Odisha—treasure trove of traditional arts

Where tradition reigns (top) A Gotipua performer   | Photo Credit: SUBHAS RAO MALLYA AND MALLIKA RAVIKUMAR

You are unlikely to find Raghurajpur in the ‘10 or 20 must-see destinations in Odisha’ list that can be found on the Internet.

Which explains why when Ratnakar Rao, a retired banker, was informed by his tourist guide — on his most recent family trip to Odisha — that the group would be making a stop-over at a “handicrafts village”, he was not particularly enthused. “But Raghurajpur blew my mind away. The concept of an entire village of handicraft exponents was unique,” he says.

Storied history

Located on the banks of Dhaudia river, about 10 kilometres to the north of Puri, Raghurajpur is a heritage village — a treat for an art-buff and tourist alike.

A quiet walk around the village would meet your shopping requirements — from paintings done on cloth and coconuts to stone and wood carvings, leaf engravings, tribal work and the like, and you get to buy them directly from the artists. What surprises visitors is the down-to-earth, non-commercial approach of the artists; something that Aparna Sambhare from Mumbai discovered on a recent trip. “They (artisans) open their homes to strangers. Their simplicity and humility touches you, and the art too is made from local and sustainable raw materials,” she says.

The use of eco-sustainable products is the hallmark of Patachitra — a unique style of painting on cloth, whose origins date back centuries. “Raghurajpur has sustained the ancient Indian art tradition of painting on palm leaves, which would otherwise have been lost in this age,” says Shilpa Chheda, visiting Professor of Jainism and Aesthetics at Mumbai University.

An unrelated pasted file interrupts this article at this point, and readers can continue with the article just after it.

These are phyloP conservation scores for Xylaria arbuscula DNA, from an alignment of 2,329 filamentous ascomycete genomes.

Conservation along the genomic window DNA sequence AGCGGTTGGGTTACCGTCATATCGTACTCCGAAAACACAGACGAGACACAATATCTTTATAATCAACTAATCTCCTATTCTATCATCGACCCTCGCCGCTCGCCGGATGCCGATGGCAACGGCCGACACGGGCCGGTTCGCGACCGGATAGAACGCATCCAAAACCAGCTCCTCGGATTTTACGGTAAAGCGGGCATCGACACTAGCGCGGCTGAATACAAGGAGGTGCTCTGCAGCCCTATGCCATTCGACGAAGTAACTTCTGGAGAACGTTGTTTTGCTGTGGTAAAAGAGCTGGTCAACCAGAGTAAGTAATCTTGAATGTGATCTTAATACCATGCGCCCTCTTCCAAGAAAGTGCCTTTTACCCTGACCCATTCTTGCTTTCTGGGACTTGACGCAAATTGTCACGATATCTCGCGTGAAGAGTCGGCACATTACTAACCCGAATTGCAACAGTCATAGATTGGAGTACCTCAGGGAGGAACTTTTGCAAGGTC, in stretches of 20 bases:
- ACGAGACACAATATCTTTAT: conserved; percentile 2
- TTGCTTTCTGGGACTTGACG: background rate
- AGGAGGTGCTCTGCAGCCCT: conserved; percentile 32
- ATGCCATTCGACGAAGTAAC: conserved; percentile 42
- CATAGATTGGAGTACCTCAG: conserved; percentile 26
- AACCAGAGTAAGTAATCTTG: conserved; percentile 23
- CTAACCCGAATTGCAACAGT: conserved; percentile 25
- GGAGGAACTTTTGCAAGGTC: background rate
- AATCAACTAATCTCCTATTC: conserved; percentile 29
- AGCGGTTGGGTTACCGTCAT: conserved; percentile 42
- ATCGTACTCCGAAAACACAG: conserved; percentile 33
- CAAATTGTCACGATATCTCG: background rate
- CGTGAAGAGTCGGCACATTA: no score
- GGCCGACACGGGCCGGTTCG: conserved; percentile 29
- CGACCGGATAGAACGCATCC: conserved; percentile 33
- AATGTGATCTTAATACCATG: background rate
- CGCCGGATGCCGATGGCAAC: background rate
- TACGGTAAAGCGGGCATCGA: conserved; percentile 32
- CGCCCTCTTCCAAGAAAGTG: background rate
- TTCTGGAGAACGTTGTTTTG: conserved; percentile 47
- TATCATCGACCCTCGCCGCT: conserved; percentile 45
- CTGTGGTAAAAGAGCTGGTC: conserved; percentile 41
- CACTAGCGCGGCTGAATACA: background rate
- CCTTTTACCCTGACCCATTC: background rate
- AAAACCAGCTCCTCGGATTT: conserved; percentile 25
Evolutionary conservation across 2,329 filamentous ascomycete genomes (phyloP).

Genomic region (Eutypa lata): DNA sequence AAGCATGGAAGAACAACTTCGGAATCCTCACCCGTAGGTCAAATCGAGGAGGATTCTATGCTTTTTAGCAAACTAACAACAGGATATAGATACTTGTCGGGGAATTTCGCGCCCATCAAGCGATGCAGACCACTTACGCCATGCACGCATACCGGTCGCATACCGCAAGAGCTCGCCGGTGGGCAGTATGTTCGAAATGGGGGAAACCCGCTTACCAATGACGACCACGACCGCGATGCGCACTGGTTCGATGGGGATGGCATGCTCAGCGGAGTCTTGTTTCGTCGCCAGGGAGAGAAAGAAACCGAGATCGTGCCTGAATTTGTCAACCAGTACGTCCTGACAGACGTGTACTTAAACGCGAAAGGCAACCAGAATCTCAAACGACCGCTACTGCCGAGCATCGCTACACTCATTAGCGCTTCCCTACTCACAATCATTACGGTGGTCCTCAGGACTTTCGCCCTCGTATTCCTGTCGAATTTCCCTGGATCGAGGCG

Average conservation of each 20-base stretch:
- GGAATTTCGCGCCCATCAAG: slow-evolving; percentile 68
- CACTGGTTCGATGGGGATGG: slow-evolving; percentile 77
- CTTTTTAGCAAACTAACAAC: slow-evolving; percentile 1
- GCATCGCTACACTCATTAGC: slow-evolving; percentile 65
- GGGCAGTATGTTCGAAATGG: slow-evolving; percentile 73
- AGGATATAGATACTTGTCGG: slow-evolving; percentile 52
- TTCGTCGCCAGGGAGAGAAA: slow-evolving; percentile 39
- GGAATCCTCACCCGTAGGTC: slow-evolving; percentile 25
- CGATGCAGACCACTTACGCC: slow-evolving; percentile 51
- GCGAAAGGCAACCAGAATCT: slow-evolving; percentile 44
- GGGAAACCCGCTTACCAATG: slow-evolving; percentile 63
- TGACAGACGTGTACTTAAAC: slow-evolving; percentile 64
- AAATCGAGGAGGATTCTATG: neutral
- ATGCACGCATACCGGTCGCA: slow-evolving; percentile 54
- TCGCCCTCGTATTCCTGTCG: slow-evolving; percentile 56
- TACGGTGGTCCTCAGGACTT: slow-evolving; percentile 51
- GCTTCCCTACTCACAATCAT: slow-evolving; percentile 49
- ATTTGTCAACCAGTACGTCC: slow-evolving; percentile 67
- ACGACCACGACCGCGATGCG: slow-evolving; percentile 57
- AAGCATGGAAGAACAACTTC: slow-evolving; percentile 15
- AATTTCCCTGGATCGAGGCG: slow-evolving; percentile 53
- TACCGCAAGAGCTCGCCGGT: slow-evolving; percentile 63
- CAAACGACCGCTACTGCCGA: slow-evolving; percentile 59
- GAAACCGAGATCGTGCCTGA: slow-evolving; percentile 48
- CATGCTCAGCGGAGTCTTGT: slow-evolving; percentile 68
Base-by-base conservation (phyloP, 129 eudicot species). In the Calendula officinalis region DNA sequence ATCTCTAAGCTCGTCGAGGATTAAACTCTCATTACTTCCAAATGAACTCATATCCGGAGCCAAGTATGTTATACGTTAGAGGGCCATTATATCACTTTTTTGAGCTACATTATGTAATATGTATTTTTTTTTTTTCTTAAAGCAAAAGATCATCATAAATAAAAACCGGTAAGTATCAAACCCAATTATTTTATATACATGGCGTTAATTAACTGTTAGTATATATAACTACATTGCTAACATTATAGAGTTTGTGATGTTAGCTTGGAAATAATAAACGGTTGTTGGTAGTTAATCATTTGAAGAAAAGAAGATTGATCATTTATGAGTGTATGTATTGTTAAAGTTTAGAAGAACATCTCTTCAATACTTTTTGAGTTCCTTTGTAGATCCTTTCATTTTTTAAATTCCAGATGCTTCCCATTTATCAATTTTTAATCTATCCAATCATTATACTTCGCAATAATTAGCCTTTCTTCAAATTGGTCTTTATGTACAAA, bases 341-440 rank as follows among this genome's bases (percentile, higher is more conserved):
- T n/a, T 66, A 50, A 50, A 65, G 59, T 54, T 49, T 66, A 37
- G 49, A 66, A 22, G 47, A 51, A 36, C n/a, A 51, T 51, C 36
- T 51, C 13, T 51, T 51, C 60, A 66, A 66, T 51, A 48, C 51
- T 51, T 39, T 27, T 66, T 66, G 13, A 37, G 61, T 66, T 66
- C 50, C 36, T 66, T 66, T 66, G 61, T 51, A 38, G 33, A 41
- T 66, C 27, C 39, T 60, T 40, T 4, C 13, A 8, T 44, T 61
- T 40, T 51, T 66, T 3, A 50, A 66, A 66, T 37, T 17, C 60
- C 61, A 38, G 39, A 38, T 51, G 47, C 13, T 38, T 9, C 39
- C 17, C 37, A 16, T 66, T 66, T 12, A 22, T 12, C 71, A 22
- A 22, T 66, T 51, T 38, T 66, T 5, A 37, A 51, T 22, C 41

Patachitra painting

Patachitra painting   | Photo Credit: Pradeep Kumar V

Patachitra usually consists of three layers of fabric conjoined using tamarind paste. Hair from mice is used as a brush to apply colours that are produced using natural substances. The artists rely on the Ramayana, the Mahabharata or the Bhagvad Gita as the base text to draw their inspirations from. Lord Krishna is represented the most in these paintings.

Bend it like Beckham

Raghurajpur is also home to Gotipua dance troupes. Gotipua belongs to the same school of dance as the more famous Odissi (it is performed by young boys who dress up as women). “There is a certain rustic charm about Odisha that is difficult to miss, and the Gotipua experience in Raghurajpur epitomises this,” says Lakshmi Vaidyalingam, a student of Indian Aesthetics.

The boys performing Gotipua can bend their bodies at will, as if it was made out of rubber. It helps that they begin training at the age of five. “Their bodies are supple, their bones soft and flexible at this stage,” explains Jitendra Nayak, a guru in the dance form, adding, “It becomes difficult for the boys to pull off the acrobatics after the age of 15, and that is why they take to Odissi after that point.”

It is this unique blend of arts and culture of historical significance that would make Raghurajpur an interesting destination on the tourist’s calendar. “Many ancient art forms are lost, as they are not supported by people,” says Chheda, adding, “Apart from paintings, the villagers have contributed in keeping an ancient folk dance alive too. Raghurajpur is a unique concept where the entire village sustains these art forms.”

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Printable version | May 15, 2021 8:00:06 PM |

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